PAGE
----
Audible's stock closed up 91 cents, or 103 percent, at $1.78 on a volume of 3.6 million shares. In earlier trading, it hit $2.25, still far short of its 52-week high of $16.12.
The Wayne, N.J.-based company sells spoken-word audio downloads for personal computers, handhelds and portable MP3 players.
Under the deal, Microsoft has agreed to increase its stake in the company with a $10 million investment. The software giant previously invested in the company in 1999. The amount of the initial investment was not disclosed.
Microsoft's new investment is meant to support Audible's development of spoken-audio content and technology using Microsoft Windows Media technologies. The companies also intend to co-market the new products to consumers and corporate customers.
Earlier in the week, the Audible released its fourth-quarter and full-year results.
For the quarter, the company reported a net loss of $7.17 million, or 25 cents per share, excluding noncash amortization. The loss was wider than the year-earlier loss of $5.37 million, or 18 cents a share.
Total net revenue rose to $1.87 million for the fourth quarter, compared to the $420,263 taken in during the year-ago period.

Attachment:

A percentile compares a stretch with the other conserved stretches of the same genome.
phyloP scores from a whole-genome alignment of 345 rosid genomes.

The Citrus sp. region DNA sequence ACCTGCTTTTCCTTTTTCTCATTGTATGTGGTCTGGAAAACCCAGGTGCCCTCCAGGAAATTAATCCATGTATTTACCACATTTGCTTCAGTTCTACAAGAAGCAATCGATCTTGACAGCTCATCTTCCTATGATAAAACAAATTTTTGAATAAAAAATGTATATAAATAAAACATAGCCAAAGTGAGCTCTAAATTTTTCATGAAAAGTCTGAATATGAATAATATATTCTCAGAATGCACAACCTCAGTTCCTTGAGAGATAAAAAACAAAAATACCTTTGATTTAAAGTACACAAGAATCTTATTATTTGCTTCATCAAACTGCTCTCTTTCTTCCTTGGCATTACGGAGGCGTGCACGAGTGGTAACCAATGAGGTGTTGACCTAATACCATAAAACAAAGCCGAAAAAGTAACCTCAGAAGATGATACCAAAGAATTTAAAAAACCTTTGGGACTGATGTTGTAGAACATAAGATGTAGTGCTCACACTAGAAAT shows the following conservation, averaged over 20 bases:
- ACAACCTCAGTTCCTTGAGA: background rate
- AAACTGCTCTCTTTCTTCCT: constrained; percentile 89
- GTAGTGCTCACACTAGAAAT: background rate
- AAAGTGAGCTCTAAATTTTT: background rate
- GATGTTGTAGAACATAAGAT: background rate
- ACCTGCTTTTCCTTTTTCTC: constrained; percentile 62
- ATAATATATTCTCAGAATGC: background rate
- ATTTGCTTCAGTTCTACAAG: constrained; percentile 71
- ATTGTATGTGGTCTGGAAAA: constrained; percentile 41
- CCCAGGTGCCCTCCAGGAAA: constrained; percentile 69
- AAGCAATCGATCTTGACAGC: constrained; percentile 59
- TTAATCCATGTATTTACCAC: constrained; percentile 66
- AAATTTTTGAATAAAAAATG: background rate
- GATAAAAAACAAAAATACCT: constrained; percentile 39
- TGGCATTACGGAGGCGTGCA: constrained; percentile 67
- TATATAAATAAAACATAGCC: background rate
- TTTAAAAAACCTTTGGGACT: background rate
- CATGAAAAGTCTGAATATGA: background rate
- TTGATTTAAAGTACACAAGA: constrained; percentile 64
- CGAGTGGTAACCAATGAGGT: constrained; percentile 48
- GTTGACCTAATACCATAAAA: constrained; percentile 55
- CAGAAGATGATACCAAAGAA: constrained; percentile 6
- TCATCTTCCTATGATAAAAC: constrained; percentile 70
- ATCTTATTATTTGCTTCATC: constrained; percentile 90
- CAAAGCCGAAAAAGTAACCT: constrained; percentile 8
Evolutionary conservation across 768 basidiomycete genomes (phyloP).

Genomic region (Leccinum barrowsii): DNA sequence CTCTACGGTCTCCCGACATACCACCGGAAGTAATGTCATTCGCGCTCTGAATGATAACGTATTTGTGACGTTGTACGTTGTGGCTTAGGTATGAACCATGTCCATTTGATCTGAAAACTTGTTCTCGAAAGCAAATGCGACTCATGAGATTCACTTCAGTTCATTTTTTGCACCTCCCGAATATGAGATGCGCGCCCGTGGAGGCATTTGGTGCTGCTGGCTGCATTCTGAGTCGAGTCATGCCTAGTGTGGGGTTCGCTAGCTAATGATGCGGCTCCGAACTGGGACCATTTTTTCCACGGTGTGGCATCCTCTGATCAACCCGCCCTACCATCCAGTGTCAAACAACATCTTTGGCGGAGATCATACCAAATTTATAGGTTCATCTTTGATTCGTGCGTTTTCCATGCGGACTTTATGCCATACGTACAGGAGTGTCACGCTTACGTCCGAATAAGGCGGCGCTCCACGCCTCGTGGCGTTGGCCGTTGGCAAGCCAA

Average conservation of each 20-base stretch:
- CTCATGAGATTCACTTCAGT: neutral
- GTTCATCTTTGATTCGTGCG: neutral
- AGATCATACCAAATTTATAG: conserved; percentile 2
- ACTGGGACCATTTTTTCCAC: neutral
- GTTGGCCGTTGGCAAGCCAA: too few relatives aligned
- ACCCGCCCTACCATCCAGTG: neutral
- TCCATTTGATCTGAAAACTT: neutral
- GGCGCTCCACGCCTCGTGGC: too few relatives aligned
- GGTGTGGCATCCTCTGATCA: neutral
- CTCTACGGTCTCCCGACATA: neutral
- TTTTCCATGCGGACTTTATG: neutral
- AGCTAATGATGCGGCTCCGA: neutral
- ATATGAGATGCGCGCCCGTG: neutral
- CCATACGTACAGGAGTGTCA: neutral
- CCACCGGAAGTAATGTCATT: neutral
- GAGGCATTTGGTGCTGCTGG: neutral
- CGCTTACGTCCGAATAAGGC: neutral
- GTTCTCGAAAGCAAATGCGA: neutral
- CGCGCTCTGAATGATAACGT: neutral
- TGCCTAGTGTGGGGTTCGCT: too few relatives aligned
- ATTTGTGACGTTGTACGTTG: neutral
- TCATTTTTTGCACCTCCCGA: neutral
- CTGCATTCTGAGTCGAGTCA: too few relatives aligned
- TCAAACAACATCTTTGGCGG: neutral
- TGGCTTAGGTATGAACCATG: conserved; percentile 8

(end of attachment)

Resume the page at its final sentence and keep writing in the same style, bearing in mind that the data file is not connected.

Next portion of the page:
For full-year 2000, the company lost $32.27 million, or $1.14 per share, compared to a loss of $13.47 million, or 85 cents per share, a year earlier. Total net revenue was $4.55 million, up from $1.74 million reported for fiscal 1999.
Net cash used in the fourth quarter dropped $4.2 million from $4.7 million in the previous quarter.
The company also said it reconfigured its strategic and marketing alliance alliance with Amazon.com, under which Audible provides digital spoken-word products to Amazon customers.
Audible's future minimum cash commitment to the deal was cut to $2.5 million through 2002, down from the company's original $10 million commitment.